Blogging for Leads – it’s easier than you think!
November 9, 2009
Do You See IT? Do You Feel IT? Do You Want IT?
November 9, 2009

By Michael Angelo Caruso

Strong sales are the lifeblood of every thriving organization. Effective salespeople maintain contact with their sales network. Successful salespeople view rejection as temporary. They constantly work to uncover and deal with objections.

Here are 5 Cool Ideas for stronger sales.

1. Network "five deep."

The idea is to network throughout the buyer's organization, making sure everyone knows how to reach you and why they should want to reach you. Communicate with the primary contact's immediate supervisor, an accounts payable representative, the purchasing agent and the primary contact's assistant.

2. Consistent contact is essential.

If your product or service is competitively priced, customers and prospects are likely to keep you on their vendor list. You will be removed from the list, however, if your contact with them is irregular or uncaring. According to the book, Guerrilla Marketing, by Jay Conrad Levinson and Seth Godin, 69% of dissatisfied customers leave due to inconsistent or nonexistent contact.

3. It's never "no," it's "no for now."

If a prospect refuses to purchase, do not consider this a rejection. In fact, a non -purchase is an opportunity to uncover an objection. If you can't close someone, odds are they can refer you to another prospect. Leverage the six degrees of separation by asking, "Who do you know that would be interested in my product/service?"

4. Objections should be challenged.

Most sellers struggle when hearing comments such as, "I need more time to think about this" and "I'm not interested." Is the prospect unqualified or just veiling an objection? Ask bold questions to probe further. Ask in a soft "librarian tone" so you don't seem pushy. Say things like, "It's interesting that you should say that. Please tell me why you need more time" and "I'm surprised that you're not interested." Act as if not doing business with you is the most unpredictable response you've ever heard.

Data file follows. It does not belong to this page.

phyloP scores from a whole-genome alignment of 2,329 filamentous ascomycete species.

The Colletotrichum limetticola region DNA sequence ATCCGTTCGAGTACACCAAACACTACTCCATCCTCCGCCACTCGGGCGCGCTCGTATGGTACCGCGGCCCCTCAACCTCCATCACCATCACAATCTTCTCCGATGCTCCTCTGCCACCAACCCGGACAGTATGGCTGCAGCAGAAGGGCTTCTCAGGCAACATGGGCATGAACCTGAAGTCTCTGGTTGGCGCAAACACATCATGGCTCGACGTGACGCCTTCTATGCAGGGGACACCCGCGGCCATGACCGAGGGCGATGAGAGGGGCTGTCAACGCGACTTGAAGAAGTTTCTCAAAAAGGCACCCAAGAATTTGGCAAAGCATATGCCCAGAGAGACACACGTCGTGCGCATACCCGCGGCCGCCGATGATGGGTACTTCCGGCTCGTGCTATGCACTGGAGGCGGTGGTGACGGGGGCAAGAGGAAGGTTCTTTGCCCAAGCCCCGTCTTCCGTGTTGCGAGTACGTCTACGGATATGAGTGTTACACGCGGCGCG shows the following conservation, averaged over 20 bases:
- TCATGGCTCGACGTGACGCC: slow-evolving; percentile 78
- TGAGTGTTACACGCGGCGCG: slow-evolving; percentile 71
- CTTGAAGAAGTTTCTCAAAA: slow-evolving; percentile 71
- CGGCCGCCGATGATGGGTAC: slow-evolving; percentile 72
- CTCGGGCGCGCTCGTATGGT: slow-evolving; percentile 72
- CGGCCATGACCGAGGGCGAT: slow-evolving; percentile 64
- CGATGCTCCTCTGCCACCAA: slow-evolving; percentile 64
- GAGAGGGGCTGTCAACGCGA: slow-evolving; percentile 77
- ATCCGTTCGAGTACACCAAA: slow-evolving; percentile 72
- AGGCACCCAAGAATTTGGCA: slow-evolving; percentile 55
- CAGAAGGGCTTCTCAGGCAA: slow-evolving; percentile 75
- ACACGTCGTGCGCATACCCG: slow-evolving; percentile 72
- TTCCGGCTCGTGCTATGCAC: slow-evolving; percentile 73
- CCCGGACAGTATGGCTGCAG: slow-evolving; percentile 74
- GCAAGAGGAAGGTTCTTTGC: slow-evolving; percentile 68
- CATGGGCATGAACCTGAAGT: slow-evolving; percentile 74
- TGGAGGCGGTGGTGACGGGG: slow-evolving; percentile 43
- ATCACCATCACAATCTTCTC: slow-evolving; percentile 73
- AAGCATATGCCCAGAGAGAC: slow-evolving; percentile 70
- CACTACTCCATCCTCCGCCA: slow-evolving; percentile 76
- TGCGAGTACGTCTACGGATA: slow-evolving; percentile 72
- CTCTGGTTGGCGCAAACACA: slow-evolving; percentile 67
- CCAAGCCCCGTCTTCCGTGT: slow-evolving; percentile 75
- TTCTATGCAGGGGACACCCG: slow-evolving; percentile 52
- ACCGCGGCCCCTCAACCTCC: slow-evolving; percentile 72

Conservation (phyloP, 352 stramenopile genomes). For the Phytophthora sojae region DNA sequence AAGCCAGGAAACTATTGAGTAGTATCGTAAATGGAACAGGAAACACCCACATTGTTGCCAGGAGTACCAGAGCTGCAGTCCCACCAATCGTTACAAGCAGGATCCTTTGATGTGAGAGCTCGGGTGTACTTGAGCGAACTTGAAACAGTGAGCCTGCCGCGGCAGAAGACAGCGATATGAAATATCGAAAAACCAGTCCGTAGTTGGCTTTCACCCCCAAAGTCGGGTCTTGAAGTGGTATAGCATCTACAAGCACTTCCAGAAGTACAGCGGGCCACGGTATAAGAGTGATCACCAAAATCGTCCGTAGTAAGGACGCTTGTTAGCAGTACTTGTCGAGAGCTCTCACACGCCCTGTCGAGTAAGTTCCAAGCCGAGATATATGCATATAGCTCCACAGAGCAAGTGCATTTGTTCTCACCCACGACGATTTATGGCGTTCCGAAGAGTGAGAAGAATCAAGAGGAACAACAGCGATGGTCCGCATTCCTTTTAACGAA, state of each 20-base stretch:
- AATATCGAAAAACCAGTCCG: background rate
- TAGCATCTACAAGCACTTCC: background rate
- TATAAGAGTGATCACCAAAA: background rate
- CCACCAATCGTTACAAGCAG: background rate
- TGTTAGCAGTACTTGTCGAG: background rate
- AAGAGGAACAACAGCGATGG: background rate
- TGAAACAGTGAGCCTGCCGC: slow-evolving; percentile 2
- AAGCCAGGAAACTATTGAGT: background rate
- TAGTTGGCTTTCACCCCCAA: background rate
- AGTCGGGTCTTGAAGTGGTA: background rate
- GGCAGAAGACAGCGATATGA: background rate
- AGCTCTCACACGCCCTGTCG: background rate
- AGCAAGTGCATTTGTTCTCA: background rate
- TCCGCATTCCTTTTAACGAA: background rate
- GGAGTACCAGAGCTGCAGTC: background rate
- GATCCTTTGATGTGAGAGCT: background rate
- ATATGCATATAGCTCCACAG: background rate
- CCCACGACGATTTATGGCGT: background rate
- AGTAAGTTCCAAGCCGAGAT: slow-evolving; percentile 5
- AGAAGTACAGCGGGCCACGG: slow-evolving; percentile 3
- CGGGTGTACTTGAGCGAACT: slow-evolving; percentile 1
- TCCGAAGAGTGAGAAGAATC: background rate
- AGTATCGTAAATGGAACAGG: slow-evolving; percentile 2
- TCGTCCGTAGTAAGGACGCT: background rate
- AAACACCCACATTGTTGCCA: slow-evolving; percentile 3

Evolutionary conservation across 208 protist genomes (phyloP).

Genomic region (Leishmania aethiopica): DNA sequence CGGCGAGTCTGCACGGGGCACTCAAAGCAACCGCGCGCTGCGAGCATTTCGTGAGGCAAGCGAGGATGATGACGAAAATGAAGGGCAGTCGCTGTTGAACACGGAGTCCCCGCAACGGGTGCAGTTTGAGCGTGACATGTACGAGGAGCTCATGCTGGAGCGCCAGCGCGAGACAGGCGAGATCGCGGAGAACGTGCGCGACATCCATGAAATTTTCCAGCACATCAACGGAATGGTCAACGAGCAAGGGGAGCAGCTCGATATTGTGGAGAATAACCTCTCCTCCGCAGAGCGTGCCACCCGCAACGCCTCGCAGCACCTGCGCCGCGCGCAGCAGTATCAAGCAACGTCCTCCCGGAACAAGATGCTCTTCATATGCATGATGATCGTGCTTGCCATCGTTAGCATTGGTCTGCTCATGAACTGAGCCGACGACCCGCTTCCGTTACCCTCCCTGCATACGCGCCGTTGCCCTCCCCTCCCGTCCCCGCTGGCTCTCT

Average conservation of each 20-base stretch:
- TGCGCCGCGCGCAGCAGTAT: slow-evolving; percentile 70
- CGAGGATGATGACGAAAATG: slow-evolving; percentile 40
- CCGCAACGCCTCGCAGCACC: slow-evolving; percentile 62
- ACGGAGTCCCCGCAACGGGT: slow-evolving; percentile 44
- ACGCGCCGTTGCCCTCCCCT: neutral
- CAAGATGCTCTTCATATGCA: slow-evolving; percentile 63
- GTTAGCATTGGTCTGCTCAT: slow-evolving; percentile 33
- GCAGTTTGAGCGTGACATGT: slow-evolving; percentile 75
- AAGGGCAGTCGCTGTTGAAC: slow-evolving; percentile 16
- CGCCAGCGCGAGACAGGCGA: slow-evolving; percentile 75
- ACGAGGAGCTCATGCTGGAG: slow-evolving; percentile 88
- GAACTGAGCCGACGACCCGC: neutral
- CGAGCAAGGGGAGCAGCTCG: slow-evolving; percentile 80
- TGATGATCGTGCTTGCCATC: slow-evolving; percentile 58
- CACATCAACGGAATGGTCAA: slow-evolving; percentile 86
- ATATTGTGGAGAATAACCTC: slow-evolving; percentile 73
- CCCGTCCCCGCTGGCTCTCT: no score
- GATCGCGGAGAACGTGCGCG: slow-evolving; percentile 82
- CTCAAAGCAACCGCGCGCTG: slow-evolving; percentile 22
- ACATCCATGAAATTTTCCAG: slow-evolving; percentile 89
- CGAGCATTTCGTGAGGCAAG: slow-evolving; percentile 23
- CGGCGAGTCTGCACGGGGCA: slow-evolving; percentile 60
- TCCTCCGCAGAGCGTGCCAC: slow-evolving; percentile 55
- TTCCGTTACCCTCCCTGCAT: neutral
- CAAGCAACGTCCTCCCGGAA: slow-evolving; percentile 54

5. Objections are opportunities.

First, test the objection to see if it is legitimate. Then, deal with the objection. Beware of "The Flinch," a common price objection that is usually a bluff. Remember that just because prospects object to the price, doesn't mean they are unwilling to pay that price. In a worst-case scenario, price objections can be handled by trading value. "Our product is worth every penny, but if you'd like to pay less we can shorten your warranty." Strong sellers, of course, wouldn't advise prospects to shorten the warranty because it would discount the excellent value offered. In my sales training seminars, I teach sellers to have an answer to every conceivable objection. By thinking five moves ahead, sellers can use objections to move the prospect closer toward an affirmative decision.

Michael Angelo Caruso is the author of the "5 Cool Ideas" books and the FastLearnerAudio series. To receive his complimentary "5 Cool Ideas" newsletter, simply send an e-mail to [email protected].